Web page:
It's easy enough to make Galileo's story an exercise in Catholic-bashing-especially since the Church did not admit that "errors had been made" in the case of Galileo until 1992-but the reality is more multifaceted and contradictory than that. During the Middle Ages, the same Church that later prosecuted Galileo and Giordano Bruno had gathered and collected the secular knowledge of the ancient Romans and Greeks that might otherwise have disappeared, and many theologians then and later, especially the Jesuits, were also noted investigators into scientific mysteries. The Benedictine abbot Benedetto Castelli, a former student of Galileo's and a professor of mathematics, had come to Galileo's defense, an extremely risky thing to do, and part of Galileo's house arrest was spent in the home of the sympathetic archbishop Ascanio of Silva, also a learned man; even the pope, Pope Urban VII, was an old friend of Galileo's-which perhaps explains why it was possible for Galileo to plea-bargain his way out of the rack and the stake. Clearly, many churchmen were sympathetic to Galileo, and perhaps privately believed that he was right-but that didn't matter as long as the power was in the hands of those who were determined to make science conform to Scripture and who refused to look at any facts that didn't agree with the opinions they already held, just as many refused to even look through Galileo's telescopes, for fear of seeing "sinful things."
To enforce willful ignorance through terror-that strikes me as superstition, not religion. And it's a kind of superstition that has persisted down through the years, even to the present day, in many different cultures-there's more than one kind of Scripture to which fearful men have tried to make science conform, with persecution and prosecution and proscription, with imprisonment and exile and bloody murder.
The Inquisition has cast the longest and coldest shadow over the imaginations of Western writers, as this anthology will make clear, but it's far from the only time that proscriptions have been set up as to what people were allowed to think, and enforced with law and iron.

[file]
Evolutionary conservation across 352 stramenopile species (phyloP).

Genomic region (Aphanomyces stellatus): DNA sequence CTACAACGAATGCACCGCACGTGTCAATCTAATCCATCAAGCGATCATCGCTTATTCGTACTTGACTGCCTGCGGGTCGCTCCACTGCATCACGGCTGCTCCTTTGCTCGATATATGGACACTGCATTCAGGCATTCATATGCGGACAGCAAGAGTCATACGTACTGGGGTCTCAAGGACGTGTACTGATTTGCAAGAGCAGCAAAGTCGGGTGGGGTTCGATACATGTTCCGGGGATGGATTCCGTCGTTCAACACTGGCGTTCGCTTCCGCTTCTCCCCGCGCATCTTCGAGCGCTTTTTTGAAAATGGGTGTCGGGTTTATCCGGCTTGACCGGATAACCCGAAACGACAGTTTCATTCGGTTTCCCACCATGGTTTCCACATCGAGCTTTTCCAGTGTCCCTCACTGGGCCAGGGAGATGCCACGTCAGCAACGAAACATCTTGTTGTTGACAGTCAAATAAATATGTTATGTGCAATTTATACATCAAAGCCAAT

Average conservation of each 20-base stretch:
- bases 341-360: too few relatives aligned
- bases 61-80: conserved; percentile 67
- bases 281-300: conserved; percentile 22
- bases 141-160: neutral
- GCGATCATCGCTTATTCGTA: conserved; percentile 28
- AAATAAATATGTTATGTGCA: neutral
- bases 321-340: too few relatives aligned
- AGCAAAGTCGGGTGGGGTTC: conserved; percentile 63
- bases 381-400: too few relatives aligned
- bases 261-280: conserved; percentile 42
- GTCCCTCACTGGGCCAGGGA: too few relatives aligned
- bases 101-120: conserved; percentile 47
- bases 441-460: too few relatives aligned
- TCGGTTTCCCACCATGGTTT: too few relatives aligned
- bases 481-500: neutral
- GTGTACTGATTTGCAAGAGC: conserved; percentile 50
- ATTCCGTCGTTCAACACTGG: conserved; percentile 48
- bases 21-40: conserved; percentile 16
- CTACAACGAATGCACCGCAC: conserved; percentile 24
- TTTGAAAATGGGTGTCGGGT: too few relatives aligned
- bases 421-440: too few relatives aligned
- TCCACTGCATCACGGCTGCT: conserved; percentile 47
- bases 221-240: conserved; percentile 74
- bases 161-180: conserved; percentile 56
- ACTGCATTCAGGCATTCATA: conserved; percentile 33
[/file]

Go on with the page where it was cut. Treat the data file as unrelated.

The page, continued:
About the same time that Galileo was clashing with the Roman Catholic Church, the Anglican Church under Queen Elizabeth I was hunting down Catholics and having them hanged, drawn, and quartered, a fate as gruesome as the bloody tricks the Inquisition was getting up to (and the great Protestant reformer Philipp Melanchthon was being just as fierce in his attacks on the Copernican theory as was the Roman Church, so Galileo might not have fared any better if it had been the Protestants who were running the show). In China, under the Ming dynasty, Grand Eunuch Chêng Ho commanded the mightiest navy the world had ever seen, far in advance in numbers and sophistication of technology than anything Europe would see for a hundred years or more-until the Confusionist factor at court, fearful that new ideas and contact with foreigners with very different customs would shake up the rigidly stratified class structure of Chinese society, convinced the emperor to institute the Great Withdrawal of 1433, disbanding and scuttling the mighty fleets and forbidding his subjects to travel abroad on pain of death. Later, according to Daniel J. Boorstin in The Discoverers, the ban was "eventually extended to include coastal shipping, and later even the construction of sea-going junks"-which, to quote Jared Diamond in Guns, Germs, and Steel, caused the country to step back "from the verge of an industrial revolution in the 14th Century" that might have made China the master of the world, and instead to fall into centuries of cultural and technological stagnation that ultimately left them at the dubious mercy of the European nations who forced them to break their self-imposed isolation. In Tokugawa Japan in the 1600s, a few decades later, another kind of Great Withdrawal was taking place, and another country would also step back from the brink of an industrial revolution, with dismal results. Firearms had been introduced into Japan in 1543, in the form of two arquebuses, matchlock muskets, that had been sold to a warlord by Portuguese traders hitching a ride on a Chinese junk, and soon, to again quote from Guns, Germs, and Steel, the Japanese had "commenced indigenous gun production, greatly improved gun technology, and by AD 1600 owned more and better guns than any other country in the world." The desire to preserve a rigidly stratified class system, superstition, fear of foreigners, and the distaste of Confusionists for change soon led to the de facto suppression of gun manufacture and the banning of foreign trade-and indeed any foreign contact. This succeeded in keeping Japan frozen at the same cultural and technological level for more than another two hundred years-until the gunboats of Adm. Matthew Perry forced them to open themselves to the world again, in an inferior and disadvantaged position. The very Arabic nations whose extremist factions now rail against "Western science" were largely responsible for passing the basic mathematical and scientific knowledge out of which that science was later developed along to the West in the first place. And so on.